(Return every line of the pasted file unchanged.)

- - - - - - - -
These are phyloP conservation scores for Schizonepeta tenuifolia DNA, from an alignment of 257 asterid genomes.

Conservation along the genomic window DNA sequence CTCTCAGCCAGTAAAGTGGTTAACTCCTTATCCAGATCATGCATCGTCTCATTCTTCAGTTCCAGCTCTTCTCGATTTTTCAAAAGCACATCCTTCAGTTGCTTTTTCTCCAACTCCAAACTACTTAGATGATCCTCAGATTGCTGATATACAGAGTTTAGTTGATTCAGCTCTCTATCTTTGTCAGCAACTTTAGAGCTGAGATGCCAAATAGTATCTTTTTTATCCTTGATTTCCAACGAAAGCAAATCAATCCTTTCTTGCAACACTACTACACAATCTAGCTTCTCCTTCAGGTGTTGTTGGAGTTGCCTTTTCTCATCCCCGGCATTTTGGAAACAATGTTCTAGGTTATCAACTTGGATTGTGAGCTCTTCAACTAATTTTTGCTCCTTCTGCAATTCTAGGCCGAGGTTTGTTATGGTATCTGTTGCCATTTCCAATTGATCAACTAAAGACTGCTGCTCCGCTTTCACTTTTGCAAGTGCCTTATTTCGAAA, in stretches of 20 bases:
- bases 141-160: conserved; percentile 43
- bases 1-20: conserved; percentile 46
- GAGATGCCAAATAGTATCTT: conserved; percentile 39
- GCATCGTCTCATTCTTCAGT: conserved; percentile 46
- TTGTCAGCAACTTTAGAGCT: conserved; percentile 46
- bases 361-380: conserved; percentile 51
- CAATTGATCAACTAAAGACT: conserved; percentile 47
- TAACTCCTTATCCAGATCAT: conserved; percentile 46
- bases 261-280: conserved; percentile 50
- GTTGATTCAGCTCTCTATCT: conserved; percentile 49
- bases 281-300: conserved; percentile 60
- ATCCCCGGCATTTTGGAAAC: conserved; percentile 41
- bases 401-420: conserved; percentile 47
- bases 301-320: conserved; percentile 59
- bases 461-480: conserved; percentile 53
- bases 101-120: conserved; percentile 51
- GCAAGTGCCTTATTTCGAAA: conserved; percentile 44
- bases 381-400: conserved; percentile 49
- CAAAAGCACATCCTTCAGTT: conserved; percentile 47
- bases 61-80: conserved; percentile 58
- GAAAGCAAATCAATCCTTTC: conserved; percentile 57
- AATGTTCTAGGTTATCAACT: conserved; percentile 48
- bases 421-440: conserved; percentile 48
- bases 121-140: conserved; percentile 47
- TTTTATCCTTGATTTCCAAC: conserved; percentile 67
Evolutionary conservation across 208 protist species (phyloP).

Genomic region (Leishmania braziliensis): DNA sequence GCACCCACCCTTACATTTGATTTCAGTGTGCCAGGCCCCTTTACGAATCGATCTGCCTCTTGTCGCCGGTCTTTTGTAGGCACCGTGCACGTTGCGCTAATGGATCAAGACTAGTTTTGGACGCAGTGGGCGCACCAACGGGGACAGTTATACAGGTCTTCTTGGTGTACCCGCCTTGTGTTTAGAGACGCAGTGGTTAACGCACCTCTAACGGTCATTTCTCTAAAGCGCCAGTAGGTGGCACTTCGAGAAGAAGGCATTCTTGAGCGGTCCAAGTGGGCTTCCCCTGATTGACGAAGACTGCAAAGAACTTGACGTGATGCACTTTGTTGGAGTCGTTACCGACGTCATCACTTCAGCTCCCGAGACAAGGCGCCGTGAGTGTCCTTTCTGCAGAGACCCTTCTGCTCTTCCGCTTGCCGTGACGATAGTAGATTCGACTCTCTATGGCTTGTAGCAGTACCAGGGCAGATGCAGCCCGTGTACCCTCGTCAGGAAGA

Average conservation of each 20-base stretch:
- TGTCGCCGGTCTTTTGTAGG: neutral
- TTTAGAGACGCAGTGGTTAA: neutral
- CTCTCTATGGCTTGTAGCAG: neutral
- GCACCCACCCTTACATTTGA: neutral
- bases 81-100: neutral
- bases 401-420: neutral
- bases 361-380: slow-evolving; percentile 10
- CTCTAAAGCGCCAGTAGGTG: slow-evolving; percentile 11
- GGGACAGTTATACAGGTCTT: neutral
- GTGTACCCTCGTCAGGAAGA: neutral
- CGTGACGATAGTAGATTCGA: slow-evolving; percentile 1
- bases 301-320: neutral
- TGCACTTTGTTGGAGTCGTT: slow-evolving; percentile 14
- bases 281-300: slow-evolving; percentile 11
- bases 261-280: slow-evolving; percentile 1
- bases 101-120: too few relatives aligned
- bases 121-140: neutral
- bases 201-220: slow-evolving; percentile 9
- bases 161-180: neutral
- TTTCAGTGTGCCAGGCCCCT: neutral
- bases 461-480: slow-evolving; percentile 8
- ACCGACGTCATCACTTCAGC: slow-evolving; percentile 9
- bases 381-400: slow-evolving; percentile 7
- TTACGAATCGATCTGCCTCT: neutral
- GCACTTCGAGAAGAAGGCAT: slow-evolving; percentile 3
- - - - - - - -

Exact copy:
These are phyloP conservation scores for Schizonepeta tenuifolia DNA, from an alignment of 257 asterid genomes.

Conservation along the genomic window DNA sequence CTCTCAGCCAGTAAAGTGGTTAACTCCTTATCCAGATCATGCATCGTCTCATTCTTCAGTTCCAGCTCTTCTCGATTTTTCAAAAGCACATCCTTCAGTTGCTTTTTCTCCAACTCCAAACTACTTAGATGATCCTCAGATTGCTGATATACAGAGTTTAGTTGATTCAGCTCTCTATCTTTGTCAGCAACTTTAGAGCTGAGATGCCAAATAGTATCTTTTTTATCCTTGATTTCCAACGAAAGCAAATCAATCCTTTCTTGCAACACTACTACACAATCTAGCTTCTCCTTCAGGTGTTGTTGGAGTTGCCTTTTCTCATCCCCGGCATTTTGGAAACAATGTTCTAGGTTATCAACTTGGATTGTGAGCTCTTCAACTAATTTTTGCTCCTTCTGCAATTCTAGGCCGAGGTTTGTTATGGTATCTGTTGCCATTTCCAATTGATCAACTAAAGACTGCTGCTCCGCTTTCACTTTTGCAAGTGCCTTATTTCGAAA, in stretches of 20 bases:
- bases 141-160: conserved; percentile 43
- bases 1-20: conserved; percentile 46
- GAGATGCCAAATAGTATCTT: conserved; percentile 39
- GCATCGTCTCATTCTTCAGT: conserved; percentile 46
- TTGTCAGCAACTTTAGAGCT: conserved; percentile 46
- bases 361-380: conserved; percentile 51
- CAATTGATCAACTAAAGACT: conserved; percentile 47
- TAACTCCTTATCCAGATCAT: conserved; percentile 46
- bases 261-280: conserved; percentile 50
- GTTGATTCAGCTCTCTATCT: conserved; percentile 49
- bases 281-300: conserved; percentile 60
- ATCCCCGGCATTTTGGAAAC: conserved; percentile 41
- bases 401-420: conserved; percentile 47
- bases 301-320: conserved; percentile 59
- bases 461-480: conserved; percentile 53
- bases 101-120: conserved; percentile 51
- GCAAGTGCCTTATTTCGAAA: conserved; percentile 44
- bases 381-400: conserved; percentile 49
- CAAAAGCACATCCTTCAGTT: conserved; percentile 47
- bases 61-80: conserved; percentile 58
- GAAAGCAAATCAATCCTTTC: conserved; percentile 57
- AATGTTCTAGGTTATCAACT: conserved; percentile 48
- bases 421-440: conserved; percentile 48
- bases 121-140: conserved; percentile 47
- TTTTATCCTTGATTTCCAAC: conserved; percentile 67
Evolutionary conservation across 208 protist species (phyloP).

Genomic region (Leishmania braziliensis): DNA sequence GCACCCACCCTTACATTTGATTTCAGTGTGCCAGGCCCCTTTACGAATCGATCTGCCTCTTGTCGCCGGTCTTTTGTAGGCACCGTGCACGTTGCGCTAATGGATCAAGACTAGTTTTGGACGCAGTGGGCGCACCAACGGGGACAGTTATACAGGTCTTCTTGGTGTACCCGCCTTGTGTTTAGAGACGCAGTGGTTAACGCACCTCTAACGGTCATTTCTCTAAAGCGCCAGTAGGTGGCACTTCGAGAAGAAGGCATTCTTGAGCGGTCCAAGTGGGCTTCCCCTGATTGACGAAGACTGCAAAGAACTTGACGTGATGCACTTTGTTGGAGTCGTTACCGACGTCATCACTTCAGCTCCCGAGACAAGGCGCCGTGAGTGTCCTTTCTGCAGAGACCCTTCTGCTCTTCCGCTTGCCGTGACGATAGTAGATTCGACTCTCTATGGCTTGTAGCAGTACCAGGGCAGATGCAGCCCGTGTACCCTCGTCAGGAAGA

Average conservation of each 20-base stretch:
- TGTCGCCGGTCTTTTGTAGG: neutral
- TTTAGAGACGCAGTGGTTAA: neutral
- CTCTCTATGGCTTGTAGCAG: neutral
- GCACCCACCCTTACATTTGA: neutral
- bases 81-100: neutral
- bases 401-420: neutral
- bases 361-380: slow-evolving; percentile 10
- CTCTAAAGCGCCAGTAGGTG: slow-evolving; percentile 11
- GGGACAGTTATACAGGTCTT: neutral
- GTGTACCCTCGTCAGGAAGA: neutral
- CGTGACGATAGTAGATTCGA: slow-evolving; percentile 1
- bases 301-320: neutral
- TGCACTTTGTTGGAGTCGTT: slow-evolving; percentile 14
- bases 281-300: slow-evolving; percentile 11
- bases 261-280: slow-evolving; percentile 1
- bases 101-120: too few relatives aligned
- bases 121-140: neutral
- bases 201-220: slow-evolving; percentile 9
- bases 161-180: neutral
- TTTCAGTGTGCCAGGCCCCT: neutral
- bases 461-480: slow-evolving; percentile 8
- ACCGACGTCATCACTTCAGC: slow-evolving; percentile 9
- bases 381-400: slow-evolving; percentile 7
- TTACGAATCGATCTGCCTCT: neutral
- GCACTTCGAGAAGAAGGCAT: slow-evolving; percentile 3